MoffettNathanson’s Lisa Ellis On Coinbase

The “Google of the crypto economy” and Netscape 2.0. are just two of the many powerful analogies the Coinbase initial public offering (IPO) garnered on its April 14 debut with a closing stock price of $328.28 and an $85.8 billion market cap. It’s been a bit of a roller coaster ride ever since. A week ago today, Coinbase opened at $337 a share. It ended the week at $294, following a precipitous drop in the price of bitcoin.

It’s a stock – and a roller coaster ride that Lisa Ellis, partner and senior equity analyst at MoffettNathanson LLC has been closely following. As a recognized expert in payments at large and crypto in particular, Ellis has been choosy about her investments within the space, but is bullish on Coinbase. She told PYMNTS CEO Karen Webster that she views Coinbase as enabling crypto as a technology, and as such is an important on-ramp to the crypto economy at large.

Her target price: $600.

“We’re very transparent with Coinbase,” she told Webster. “[Coinbase] is not for the faint of heart. It’s really a stock that we view as a long-term holder in tech. You just have to have a strong stomach.”

A strong stomach and a good head for the fundamentals of crypto as a technology. At the moment, however, its stock rises and falls based on crypto, the speculative asset. Therein lies both the debate over its long-term value and the evolution of crypto as a technology.

“Cryptocurrencies — as a technology — have a number of use cases that have emerged over the last five or six years, encompassing everything from asset identification and tracking to decentralized finance and loan collateralization to bitcoin as a form of ‘gold 2.0,’ ” she said. “I think of [Coinbase] as on a path to becoming like Microsoft Azure for blockchain technologies.” Giving a nod to services for building, testing, launching and ultimately managing applications and services through the use of Microsoft-managed data centers.

Cryptos’ Existential Question: Currency Or Speculative Asset 

Ellis’ Azure comparison aside, there’s still debate about crypto as a currency or as a technology, particularly when it comes to marquee names like bitcoin. The current Coinbase business model makes money on the buying and selling of speculative assets, including bitcoin which has a market cap of roughly half (or more depending on the day) of all other altcoins. Cryptocurrency, Webster said, is either a currency or a speculative asset — currencies can’t be both, particularly when one considers its value swings can be as much as $260 billion in a single day like what happened Friday (April 23). If currency values stabilize, investors will stop trading. If they don’t, it seems tough to peg volatile cryptos as a currency that people will use as part of their everyday spend.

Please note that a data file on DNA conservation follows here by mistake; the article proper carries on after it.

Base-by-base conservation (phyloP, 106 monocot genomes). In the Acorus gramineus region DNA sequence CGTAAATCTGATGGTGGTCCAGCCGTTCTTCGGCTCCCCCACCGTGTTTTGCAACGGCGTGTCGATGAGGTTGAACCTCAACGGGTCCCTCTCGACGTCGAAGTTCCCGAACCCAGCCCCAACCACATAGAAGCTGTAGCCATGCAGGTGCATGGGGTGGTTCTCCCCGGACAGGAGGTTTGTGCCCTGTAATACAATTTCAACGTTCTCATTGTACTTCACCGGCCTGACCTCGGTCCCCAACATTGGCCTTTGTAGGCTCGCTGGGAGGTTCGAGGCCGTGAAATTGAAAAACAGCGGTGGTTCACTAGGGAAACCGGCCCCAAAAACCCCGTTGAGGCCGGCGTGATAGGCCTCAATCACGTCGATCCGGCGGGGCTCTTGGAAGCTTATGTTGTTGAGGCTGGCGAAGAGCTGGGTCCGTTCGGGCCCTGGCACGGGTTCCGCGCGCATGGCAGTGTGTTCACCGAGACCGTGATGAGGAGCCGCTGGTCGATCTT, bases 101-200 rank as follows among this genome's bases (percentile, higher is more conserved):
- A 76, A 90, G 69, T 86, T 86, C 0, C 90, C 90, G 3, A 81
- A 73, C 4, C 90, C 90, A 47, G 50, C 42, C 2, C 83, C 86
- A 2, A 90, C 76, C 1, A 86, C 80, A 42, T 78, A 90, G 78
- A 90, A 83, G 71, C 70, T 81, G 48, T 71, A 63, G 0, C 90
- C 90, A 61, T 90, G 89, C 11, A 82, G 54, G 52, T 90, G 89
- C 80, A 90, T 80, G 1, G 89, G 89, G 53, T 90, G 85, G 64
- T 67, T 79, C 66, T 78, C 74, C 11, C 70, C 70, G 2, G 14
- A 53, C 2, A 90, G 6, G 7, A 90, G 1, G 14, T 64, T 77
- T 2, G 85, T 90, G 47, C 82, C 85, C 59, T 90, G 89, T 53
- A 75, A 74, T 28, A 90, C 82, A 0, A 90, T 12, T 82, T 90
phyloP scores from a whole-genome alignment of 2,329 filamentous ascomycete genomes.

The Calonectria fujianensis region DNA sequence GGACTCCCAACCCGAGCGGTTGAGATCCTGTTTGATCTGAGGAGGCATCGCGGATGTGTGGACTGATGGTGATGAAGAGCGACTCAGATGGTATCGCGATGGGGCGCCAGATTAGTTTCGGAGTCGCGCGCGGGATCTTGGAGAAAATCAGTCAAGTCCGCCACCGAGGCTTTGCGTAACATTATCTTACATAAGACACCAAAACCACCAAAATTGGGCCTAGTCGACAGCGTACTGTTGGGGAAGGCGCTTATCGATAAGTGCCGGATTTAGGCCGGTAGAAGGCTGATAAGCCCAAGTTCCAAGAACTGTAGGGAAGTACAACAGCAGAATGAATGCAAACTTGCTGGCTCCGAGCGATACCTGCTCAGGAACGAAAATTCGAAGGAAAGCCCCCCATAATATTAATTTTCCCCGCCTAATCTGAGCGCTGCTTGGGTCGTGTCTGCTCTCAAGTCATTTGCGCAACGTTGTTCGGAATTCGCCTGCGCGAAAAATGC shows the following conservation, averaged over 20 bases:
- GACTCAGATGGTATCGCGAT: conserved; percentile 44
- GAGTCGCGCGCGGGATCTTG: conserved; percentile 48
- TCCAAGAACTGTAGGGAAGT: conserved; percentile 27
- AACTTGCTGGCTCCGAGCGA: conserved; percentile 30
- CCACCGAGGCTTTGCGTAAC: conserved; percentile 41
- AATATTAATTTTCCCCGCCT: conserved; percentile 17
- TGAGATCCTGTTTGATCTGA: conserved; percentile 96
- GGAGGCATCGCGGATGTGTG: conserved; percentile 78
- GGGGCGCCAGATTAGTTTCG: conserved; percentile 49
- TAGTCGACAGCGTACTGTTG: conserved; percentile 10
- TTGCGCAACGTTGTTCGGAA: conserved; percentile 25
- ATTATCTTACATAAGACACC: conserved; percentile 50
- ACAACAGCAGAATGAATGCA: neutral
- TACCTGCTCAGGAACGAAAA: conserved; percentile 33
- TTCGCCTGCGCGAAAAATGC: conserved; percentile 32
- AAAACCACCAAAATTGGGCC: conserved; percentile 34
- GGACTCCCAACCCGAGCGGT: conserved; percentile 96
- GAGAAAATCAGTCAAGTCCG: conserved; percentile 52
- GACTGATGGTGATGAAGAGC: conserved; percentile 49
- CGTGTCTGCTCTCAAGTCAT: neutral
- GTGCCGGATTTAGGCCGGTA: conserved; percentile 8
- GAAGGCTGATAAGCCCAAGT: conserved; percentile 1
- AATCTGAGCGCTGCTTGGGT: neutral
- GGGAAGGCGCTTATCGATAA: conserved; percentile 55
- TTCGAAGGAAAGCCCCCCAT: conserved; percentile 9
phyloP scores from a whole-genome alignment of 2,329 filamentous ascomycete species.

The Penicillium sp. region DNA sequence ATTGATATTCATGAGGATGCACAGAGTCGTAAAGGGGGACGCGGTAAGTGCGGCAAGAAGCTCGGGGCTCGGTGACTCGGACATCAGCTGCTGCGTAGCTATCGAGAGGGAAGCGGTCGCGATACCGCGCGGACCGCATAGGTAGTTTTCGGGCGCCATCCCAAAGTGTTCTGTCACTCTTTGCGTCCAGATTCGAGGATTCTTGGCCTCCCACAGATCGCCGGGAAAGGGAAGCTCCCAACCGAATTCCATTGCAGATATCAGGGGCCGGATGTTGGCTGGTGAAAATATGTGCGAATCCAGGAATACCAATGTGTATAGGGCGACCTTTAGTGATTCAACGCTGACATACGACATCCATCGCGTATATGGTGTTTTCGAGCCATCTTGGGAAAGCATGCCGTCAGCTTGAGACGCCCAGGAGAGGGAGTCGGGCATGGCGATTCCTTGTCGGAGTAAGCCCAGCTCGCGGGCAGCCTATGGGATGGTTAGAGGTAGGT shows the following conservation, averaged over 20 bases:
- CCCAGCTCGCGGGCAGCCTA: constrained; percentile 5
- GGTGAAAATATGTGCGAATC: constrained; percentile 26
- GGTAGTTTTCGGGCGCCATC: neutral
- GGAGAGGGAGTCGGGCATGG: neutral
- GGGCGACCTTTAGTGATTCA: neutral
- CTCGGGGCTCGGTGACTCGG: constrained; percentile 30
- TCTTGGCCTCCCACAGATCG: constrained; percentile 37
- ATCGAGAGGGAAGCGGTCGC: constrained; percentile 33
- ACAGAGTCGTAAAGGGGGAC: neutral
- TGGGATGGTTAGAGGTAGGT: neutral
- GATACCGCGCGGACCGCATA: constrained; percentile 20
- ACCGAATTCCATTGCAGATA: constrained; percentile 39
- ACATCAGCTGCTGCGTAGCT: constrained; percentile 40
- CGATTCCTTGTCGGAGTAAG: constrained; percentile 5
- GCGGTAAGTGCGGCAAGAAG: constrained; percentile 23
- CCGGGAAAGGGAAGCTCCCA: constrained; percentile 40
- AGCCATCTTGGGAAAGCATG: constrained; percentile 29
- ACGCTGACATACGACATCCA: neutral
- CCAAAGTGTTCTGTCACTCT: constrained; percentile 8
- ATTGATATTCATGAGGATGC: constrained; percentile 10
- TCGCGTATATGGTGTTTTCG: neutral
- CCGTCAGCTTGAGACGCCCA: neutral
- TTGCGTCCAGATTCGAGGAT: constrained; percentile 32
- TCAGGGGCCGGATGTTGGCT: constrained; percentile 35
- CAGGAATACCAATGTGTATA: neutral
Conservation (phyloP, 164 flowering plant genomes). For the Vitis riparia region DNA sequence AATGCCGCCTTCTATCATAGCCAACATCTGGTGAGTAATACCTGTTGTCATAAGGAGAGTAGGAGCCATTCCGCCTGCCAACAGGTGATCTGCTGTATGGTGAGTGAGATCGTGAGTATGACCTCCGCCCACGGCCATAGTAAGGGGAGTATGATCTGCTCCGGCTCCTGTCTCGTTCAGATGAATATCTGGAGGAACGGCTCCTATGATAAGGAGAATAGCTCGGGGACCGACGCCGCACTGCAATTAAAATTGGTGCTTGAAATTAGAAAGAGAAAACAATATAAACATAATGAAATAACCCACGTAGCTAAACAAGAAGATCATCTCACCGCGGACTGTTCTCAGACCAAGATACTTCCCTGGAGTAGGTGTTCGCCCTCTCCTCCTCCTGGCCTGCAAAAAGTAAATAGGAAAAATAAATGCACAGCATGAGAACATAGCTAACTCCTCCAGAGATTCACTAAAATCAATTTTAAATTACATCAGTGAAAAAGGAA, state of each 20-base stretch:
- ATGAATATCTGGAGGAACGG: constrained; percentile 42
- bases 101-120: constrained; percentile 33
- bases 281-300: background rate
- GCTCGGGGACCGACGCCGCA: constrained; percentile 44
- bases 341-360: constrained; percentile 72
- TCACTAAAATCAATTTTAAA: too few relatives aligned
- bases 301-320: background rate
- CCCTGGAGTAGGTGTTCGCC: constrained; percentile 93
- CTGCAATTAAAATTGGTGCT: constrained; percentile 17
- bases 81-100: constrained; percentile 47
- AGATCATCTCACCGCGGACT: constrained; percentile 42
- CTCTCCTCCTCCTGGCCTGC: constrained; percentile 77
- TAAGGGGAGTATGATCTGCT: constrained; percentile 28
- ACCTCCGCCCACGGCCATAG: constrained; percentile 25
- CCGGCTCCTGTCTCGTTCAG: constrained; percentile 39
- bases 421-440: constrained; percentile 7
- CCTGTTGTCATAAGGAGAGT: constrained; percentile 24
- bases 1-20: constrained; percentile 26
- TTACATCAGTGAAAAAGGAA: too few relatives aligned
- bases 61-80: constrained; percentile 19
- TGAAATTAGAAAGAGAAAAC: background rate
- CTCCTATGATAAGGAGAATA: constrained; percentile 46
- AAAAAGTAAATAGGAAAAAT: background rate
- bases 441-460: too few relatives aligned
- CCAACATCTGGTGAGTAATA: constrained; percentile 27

“I’d say people don’t think of Bitcoin as functioning in both of those roles,” maintained Ellis, “in the same way that gold does not function in both those roles.  For the time being, and for a long time in the rearview mirror, bitcoin has been the version of blockchain and crypto technology that is more oriented, and has been specifically designed, to be a store of value, with a fixed supply.” (There are 21 million of them are available to be mined).

Separately, she said, there are blockchains with design parameters that are testing cryptocurrency technology as a method of payment — notably, alternatives to fiat in countries where traditional cash and coin values are unstable.

For Coinbase, the triggers that will be tailwinds to the growth that ultimately justify the price target are tied to the core brokerage business — where individuals want to keep crypto in their portfolios and will need the Coinbase on-ramp to do so. The platform will help the software developers and others in banks and merchant operations create applications around different blockchains.

As she told Webster: “Cryptocurrency technology is not just ‘one’ thing — it’s like six or seven things now. And over time we’ll probably see 20 or 30 different technologies,” indicating what might be a robust outlook for Coinbase.

The Infrastructure Play

Coinbase, she said, has been building the infrastructure to make those technologies usable — importantly, by a broader developer ecosystem tied to application developers, who can, in turn, provide the tailwind for still new cases. In terms of building a moat, Coinbase, she maintained, has strong crypto technology, strong regulatory compliance and licensing and a strong consumer name.

“Having a household name brand,” she said, “is unique among crypto companies.”

That said, there are competitive threats. There are three pillars that today, have helped Coinbase build and maintain its moat: licensing, consumers and a consumer brand, and its exchange. Traditional brokerages or even some large tech upstarts don’t have the licensing in place or may find regulatory hurdle daunting. But an acquisition of a Kraken or Gemini by a brokerage with a large consumer base could threaten Coinbase’s dominance by competing on price and the diversity of revenue flows.

At the same time, Ellis said, Coinbase could conceivably take a different competitive approach, striving to become the “Coinbase Inside” enabling brokerage and exchange capabilities for other firms. That would entail working with the existing brokerages and connecting into their offering, rather than individual brokerages partnering with or acquiring other firms to have their own capability.

For now, the story of its early days and Coinbase as a crypto-economy enabling platform is still being written. For any investor, including Ellis, the long-term proof will be in the applications that Coinbase, the platform, spawns.

“I think you really have to see this platform business start to take off,” she said. “That will give us the confidence about the long-term valuation for Coinbase.”



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